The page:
The Food and Nutrition Service within the United States Department of Agriculture administers the food assistance program. Eligible applicants can apply for temporary food assistance through a local Social Security Administration office or through a local food stamp office. A food stamp award letter can refer to the official eligibility determination notice the Food and Nutrition Service sends applicants, or it may refer to the proof of eligibility letter a Social Security income recipient must produce.
Formerly known as the federal Food Stamp Program, the Supplemental Nutrition Assistance Program (SNAP) helps low-income elderly, disabled, unemployed or homeless individuals afford basic food supplies. Eligible individuals receive an award letter from the Social Security Administration or the U.S. Department of Agriculture after they submit their initial applications.
Since applicants who receive federal Social Security assistance through the Supplemental Security Income program are eligible for expedited consideration, they may have to provide proof of their Supplemental Security Income eligibility. Applicants who apply for food assistance through local food stamp offices must supply proof of their Social Security disability income by providing their award letters from the Social Security Administration.
Food Stamp Rules
To apply for temporary federal food assistance, applicants must meet the federal poverty guidelines, must provide proof of financial eligibility and may have to register for work -- if they are able-bodied and between 16 and 60 years old. In addition to registering for work, applicants must accept suitable work and participate in work training programs. Under the Supplement Nutrition Assistance Program (SNAP) rules, applicants generally receive food assistance for three months every three years with limited exceptions. Applicants who are unable to work due to a permanent disability, pregnant women and women with children can receive benefits for more than three months within a three-year period.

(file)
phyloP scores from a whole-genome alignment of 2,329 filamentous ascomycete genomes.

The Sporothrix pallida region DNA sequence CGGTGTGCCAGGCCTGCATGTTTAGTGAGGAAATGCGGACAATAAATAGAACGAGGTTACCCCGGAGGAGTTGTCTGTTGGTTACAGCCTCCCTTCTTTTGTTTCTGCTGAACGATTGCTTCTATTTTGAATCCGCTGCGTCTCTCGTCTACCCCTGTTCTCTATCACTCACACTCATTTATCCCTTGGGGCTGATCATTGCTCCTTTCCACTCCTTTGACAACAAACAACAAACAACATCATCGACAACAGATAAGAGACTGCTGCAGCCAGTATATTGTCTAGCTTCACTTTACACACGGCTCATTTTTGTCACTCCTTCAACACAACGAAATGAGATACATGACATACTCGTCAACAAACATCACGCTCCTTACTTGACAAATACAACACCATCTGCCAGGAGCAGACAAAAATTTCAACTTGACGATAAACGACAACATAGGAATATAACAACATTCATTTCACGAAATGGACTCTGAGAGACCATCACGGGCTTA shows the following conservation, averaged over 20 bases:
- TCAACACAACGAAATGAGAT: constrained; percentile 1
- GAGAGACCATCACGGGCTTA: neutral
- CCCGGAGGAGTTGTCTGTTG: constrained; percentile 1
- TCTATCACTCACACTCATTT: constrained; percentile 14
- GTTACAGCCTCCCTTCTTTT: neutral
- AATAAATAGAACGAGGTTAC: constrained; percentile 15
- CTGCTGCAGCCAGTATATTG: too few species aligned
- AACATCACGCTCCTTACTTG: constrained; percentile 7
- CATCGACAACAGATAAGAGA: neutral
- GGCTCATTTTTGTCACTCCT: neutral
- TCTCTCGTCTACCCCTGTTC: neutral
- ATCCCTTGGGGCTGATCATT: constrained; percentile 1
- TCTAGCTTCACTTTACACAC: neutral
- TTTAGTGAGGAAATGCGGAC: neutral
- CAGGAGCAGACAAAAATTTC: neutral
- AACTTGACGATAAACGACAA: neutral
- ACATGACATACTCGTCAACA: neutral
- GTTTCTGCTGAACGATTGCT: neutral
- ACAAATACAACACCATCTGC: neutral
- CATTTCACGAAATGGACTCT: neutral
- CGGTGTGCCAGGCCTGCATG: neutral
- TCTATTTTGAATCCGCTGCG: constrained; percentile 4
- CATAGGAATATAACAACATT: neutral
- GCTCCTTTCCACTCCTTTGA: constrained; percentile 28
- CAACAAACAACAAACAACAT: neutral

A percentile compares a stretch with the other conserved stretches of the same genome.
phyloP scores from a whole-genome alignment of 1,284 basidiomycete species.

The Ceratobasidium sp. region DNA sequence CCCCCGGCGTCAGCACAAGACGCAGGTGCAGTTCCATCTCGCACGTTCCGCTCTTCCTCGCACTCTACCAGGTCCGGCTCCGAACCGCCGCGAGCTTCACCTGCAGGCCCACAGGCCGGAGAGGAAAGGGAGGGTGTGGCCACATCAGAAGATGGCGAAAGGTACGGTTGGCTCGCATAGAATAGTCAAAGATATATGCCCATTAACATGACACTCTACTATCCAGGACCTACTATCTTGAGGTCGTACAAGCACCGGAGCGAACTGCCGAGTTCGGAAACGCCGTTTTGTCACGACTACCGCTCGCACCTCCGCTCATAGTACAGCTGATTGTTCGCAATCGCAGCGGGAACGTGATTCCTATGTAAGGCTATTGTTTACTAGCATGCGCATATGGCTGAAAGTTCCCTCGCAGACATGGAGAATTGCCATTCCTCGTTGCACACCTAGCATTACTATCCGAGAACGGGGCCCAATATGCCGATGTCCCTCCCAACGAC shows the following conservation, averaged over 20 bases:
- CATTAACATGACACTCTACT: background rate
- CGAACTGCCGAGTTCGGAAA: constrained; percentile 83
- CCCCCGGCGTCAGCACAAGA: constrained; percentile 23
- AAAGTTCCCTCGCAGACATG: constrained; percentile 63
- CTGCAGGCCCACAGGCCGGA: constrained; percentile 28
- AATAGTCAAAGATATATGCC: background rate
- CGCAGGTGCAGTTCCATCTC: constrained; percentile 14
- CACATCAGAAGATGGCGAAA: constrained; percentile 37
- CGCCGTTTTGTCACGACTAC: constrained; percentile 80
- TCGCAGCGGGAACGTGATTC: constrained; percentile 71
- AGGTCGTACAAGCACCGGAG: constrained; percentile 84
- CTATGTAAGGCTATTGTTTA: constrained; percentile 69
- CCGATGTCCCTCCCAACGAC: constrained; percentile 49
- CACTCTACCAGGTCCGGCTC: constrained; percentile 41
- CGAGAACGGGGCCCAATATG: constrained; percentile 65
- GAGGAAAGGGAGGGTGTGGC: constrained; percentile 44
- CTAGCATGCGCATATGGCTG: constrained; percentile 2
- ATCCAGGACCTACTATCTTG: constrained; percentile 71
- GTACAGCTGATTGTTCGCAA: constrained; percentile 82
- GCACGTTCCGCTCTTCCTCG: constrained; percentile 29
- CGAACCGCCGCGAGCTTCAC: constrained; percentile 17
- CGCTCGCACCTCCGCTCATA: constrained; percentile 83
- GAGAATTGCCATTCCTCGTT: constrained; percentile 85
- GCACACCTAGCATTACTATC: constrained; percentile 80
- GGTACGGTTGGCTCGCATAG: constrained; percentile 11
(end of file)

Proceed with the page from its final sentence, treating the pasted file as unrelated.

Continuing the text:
Financial Eligibility Requirements
Applicants are required to provide proof of their limited incomes, including a list of household members, proof of disability or age, and proof of identification. Each member of an applicant's household must also supply income information.
The USDA limits eligibility to applicants with $2,000 or less in resources. Countable resources include bank accounts, non-business-use vehicles, personal residences, investment accounts and personal property. Individuals who are 60 or older or disabled applicants can have up to $3,000 in resources. The USDA does not count Supplemental Security Income, welfare benefits and other types of government assistance income.
Food Stamps Application Process
Once an applicant submits a SNAP application, the local SNAP office sets up a face-to-face interview and substantiates the applicant's financial information and resources. After the in-person interview, the SNAP office sends each applicant an official eligibility notice. Applicants who qualify for SNAP benefits receive an award letter with an explanation of their benefit awards, including how long they are eligible to receive benefits and the reapplication process for further benefits after they exhaust their original benefits. The office also sends applicants an official denial letter if it decides to deny benefits. The denial notice will explain why an applicant was denied benefits.
- U.S. Department of Agriculture: Facts About SNAP
- Social Security Administration: Food Stamp Facts
- U.S. Department of Agriculture: Food and Nutrition Service: Supplemental Nutrition Assistance Program – Eligibility
- Social Security Administration: What You Need to Know When You Get Supplemental Security Income
- Social Security Administration: Social Security Publications